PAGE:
“Is Gwyneth Paltrow Wrong About Everything?” out this week, yet USA Today calls her a guru

USA Today is pushing the envelope with its story, “Mother’s Day gift guide: 5 picks for a health & beauty-obsessed mom like Gwyneth Paltrow.”  The first line of the article refers to the actress as a “(self-proclaimed) health and beauty guru.”

Caulfield Paltrow bookBut the story is just crappy click-bait because there’s nothing of substance about Gwyneth Paltrow’s health and beauty tips. (Granted, that might be hard to do under any circumstances.) But using her name was just the lure to suck you in.

This might not be the best week for USA Today to take that approach, since this week Timothy Caulfield’s new book, “Is Gwyneth Paltrow Wrong About Everything? How the Famous Sell Us Elixirs of Health, Beauty & Happiness,” was released.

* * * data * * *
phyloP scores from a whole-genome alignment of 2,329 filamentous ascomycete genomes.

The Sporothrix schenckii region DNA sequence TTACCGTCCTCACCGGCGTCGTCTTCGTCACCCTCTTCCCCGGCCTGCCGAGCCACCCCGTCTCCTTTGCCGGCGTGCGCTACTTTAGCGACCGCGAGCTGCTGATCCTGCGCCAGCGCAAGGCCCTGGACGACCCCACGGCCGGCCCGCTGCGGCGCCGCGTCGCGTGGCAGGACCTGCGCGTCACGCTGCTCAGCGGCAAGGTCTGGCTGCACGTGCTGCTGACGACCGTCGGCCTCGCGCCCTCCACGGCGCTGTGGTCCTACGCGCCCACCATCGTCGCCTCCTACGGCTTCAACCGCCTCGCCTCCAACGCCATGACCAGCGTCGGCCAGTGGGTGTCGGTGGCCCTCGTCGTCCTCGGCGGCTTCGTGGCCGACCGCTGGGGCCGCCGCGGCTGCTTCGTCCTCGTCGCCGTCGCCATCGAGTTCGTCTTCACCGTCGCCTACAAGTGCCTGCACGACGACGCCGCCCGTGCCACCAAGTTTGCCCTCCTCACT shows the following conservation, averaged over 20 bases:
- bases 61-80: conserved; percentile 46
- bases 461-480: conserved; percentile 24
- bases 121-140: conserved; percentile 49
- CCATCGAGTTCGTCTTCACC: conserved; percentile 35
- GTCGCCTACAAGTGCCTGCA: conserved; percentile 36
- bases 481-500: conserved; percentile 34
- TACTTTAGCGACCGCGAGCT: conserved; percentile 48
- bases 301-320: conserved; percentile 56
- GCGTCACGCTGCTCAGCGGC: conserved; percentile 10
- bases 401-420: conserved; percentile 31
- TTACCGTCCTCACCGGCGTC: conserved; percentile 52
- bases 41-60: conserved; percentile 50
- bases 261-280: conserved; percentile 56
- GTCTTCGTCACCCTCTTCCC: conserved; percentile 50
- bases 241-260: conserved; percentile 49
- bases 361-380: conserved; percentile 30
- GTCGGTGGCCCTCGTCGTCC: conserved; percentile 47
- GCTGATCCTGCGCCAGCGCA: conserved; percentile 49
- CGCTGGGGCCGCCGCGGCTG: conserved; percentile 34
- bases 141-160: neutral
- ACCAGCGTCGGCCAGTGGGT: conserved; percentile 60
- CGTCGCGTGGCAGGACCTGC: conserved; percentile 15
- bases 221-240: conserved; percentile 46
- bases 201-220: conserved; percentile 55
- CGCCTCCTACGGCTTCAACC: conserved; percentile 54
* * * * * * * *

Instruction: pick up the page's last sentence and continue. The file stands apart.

Paltrow USA Today guruWhile the heading on the USA Today web page where this appeared is ENTERTAIN THIS with a subhead of Fashion, we found it through a health search, as shown in the image at left.

The piece offers “some ideas about how you can treat the health and beauty-obsessed mom in your life — without dropping, like, $500 on a Goop-endorsed tank top.”

Here are a couple of the gems it promotes, without questioning any of the evidence for any of these – just outright “journalistic” promotion:

  • an LED red anti-aging handheld system, which allows you to “bring the dermatologist home.”
  • “She can rub stem cells on her face – seriously!” – a plug for a “rose stem cell bio-repair gel mask”

Or, you could get Mom a copy of Caulfield’s book.

On Vox.com, Julia Belluz wrote, “This professor put Gwyneth Paltrow’s health advice to the test. The truth is even worse than you’d think.”

But, nice try, USA Today.  At least you spelled her name correctly.

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